Today we elected to turn more northerly and miss the large towns/cities of Dunedoo, Dubbo, Orange and Wellington. I guess my driving plans were too ambitious for the time we have available.

Shortly after leaving Gulgong we turned off on the Black Stump Way, a back road in fair condition. For those unfamiliar with Oz, the Black Stump is/was a mythical/real place in the middle of nowhere with unexplored territory beyond. To say you went west of the Black Stump meant you have gone into countryside unexplored by white man. One such town is Coolah which sits squarely in the middle of Black Stump countryside.

A mechanic shop/panel beater/spray painter at Coolah had a great many old cars dating from around the 1950's. This looks like a Vanguard. Then again it could be another British motor car. Anybody know what it is?

A mechanic shop/panel beater/spray painter at Coolah had a great many old cars dating from around the 1950’s. This looks like a Vanguard. Then again it could be another British motor car. Anybody know what it is?

Trains do not run anymore  in many of the older established towns. This example in Coolah has all the bits and pieces removed from this signal post. Even the station has disappeared and only the tracks, overgrown with thick grass are the only indicators a train once came to town.

Trains do not run anymore in many of the older established towns. This example in Coolah has all the bits and pieces removed from this signal post. Even the station has disappeared and only the tracks, overgrown with thick grass are the only indicators a train once came to town.

In fact Coolah calls itself the Black Stump capitol.    https://en.wikipedia.org/wiki/Black_Stump   It is a small town and like many small towns is struggling to retain is character and to stay alive in the 21st century. It is sad to see many closed shops and knowing young people have to leave town to find work. By coincidence Donnis worked at the hospital here for three months in the winter of 2014.

The road eventually joined the Newell Highway at Gunnedah. (By taking this route we also cut out other towns such as Gilgandra (where I have a cousin – Hi Lance) and Coonabarabran. We stopped for lunch then decided to stop for the night at Tamworth, famous for the Country Music Festival in January each year. We arrived earlier than expected and drove as far as Bendemeer where we stopped for the night.

i30 parked outside Bendemeer Hotel.

i30 parked outside Bendemeer Hotel.

The old pub was built in 1864 and apart from a few modern touches still looks and smells like 1864. The old highway which ran through the town brought traffic and customers to the small town was diverted in 1983/84 and the town is trying to re-invent itself and find new ways to attract customers off the highway.

During dinner tonight we received terrible news. Our good friend Glennis passed away last Friday. Glennis was diagnosed with tongue cancer only a few months ago. She made the decision not to have radiation therapy so she could enjoy her remaining time as best she can.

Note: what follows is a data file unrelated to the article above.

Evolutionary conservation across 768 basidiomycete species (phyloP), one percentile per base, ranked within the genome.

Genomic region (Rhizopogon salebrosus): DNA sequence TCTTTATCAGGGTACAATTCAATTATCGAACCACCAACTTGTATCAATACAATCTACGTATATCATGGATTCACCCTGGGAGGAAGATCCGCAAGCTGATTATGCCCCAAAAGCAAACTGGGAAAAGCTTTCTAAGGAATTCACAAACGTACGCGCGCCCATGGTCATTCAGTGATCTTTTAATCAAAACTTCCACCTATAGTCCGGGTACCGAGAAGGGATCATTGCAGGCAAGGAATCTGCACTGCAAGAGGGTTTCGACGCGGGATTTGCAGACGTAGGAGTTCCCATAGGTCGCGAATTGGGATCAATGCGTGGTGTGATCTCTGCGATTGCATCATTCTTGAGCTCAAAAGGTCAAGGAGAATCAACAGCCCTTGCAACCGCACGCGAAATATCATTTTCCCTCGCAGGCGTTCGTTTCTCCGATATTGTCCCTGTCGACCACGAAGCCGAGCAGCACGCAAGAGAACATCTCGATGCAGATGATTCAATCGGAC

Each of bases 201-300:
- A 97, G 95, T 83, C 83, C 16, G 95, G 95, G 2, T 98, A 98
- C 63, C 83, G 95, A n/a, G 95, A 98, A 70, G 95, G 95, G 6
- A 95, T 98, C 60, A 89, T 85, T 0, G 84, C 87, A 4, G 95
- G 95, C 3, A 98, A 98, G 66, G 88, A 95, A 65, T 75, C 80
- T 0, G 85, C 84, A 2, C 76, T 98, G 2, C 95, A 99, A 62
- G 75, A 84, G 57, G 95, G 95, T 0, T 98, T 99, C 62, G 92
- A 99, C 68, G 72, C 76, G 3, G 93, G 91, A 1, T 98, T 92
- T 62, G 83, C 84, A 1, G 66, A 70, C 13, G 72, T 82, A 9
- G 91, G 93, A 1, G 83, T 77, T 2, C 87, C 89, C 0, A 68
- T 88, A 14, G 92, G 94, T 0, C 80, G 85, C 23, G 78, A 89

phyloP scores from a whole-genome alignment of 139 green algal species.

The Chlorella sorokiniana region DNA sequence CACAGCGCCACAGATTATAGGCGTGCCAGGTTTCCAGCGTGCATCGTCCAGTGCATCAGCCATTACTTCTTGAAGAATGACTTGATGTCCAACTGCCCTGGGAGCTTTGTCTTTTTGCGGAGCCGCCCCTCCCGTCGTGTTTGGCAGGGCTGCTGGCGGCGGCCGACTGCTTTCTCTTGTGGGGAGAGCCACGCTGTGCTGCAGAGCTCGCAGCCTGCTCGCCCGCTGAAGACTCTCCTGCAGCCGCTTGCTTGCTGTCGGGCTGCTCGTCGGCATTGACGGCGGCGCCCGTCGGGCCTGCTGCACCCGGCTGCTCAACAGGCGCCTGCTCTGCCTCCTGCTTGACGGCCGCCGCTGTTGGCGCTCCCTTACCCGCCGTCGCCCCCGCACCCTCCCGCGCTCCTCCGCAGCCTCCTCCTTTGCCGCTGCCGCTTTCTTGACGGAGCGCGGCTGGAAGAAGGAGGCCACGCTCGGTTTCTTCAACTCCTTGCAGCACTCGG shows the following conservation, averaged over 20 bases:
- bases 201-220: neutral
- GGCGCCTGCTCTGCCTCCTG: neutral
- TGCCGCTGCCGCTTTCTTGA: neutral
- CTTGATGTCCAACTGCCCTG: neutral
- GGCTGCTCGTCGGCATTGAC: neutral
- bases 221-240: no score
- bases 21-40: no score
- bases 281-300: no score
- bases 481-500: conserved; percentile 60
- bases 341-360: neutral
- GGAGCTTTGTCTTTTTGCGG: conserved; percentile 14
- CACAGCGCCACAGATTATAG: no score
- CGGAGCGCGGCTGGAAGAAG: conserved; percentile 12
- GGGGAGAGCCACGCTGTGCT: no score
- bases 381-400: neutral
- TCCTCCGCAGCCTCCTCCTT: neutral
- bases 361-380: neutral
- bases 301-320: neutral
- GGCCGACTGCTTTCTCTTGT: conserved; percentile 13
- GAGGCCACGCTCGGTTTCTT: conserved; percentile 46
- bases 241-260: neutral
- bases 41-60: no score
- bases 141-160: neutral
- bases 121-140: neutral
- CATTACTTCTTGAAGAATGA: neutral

No longer will we meet at various country locations while travelling in our motorhomes. Last Thursday she and partner Eric were married in a simple ceremony on their property in the Daintree Rainforest. Glennis died the next day.

Vale Glennis.

We also heard from my cousin Bob, he has three types of cancer and has elected not to take any radiation treatment as it will only detract from his quality of life and may not give him any longer to live.

Sigh!!!

Thursday 14th April

Woke to a chillier morning than we are used to and drove to Armidale. Wow! It is even chillier here. Having lived at nearby Guyra for 5 months back in 2013/2014 I realised at this altitude (just on 1,000 metres for Armidale and over 1,300 metres for Guyra) it can be cold all year round. Two days ago we were at Katoomba also on 1,000 metres and on first getting out of the car noticed a chill in the breeze. Here the chill occurs without any breeze.

We stopped here to visit friend Greg T who is in a nursing home. Greg is only a few years older than me but has suffered Parkinsons Disease for about 10 years. Recently he acquired Alzheimers Disease. Doctors believe he now has Lewy Bodies, another degenerative disease and he needs constant care. While visiting he stayed awake long enough to recognise our presence but fell into a deep sleep and could not speak with us. His wife Linda and two of their sons, Jason and Gavin spent a good hour with us. I am sure in Greg’s subconscious he knew we were there.

Sigh!!!

Passing through Guyra we stopped to speak with Greg’s third son, Justin, before we travelled the New England Highway to Warwick in Qld before taking some back roads through to Beaudesert and Canungra and arrived home after 10 hours on the road.

Gee it was wonderful falling asleep in our own bed.

338. Sunday 13th October 2013. Tralalala on the road and we reach Mackay Central Coast Queensland…

13/10/2013

Monday 7th October

Today is our last day in beautiful Noosa.

Boo Hoo!

Tomorrow we hit the Bruce Highway and recommence our northward journey.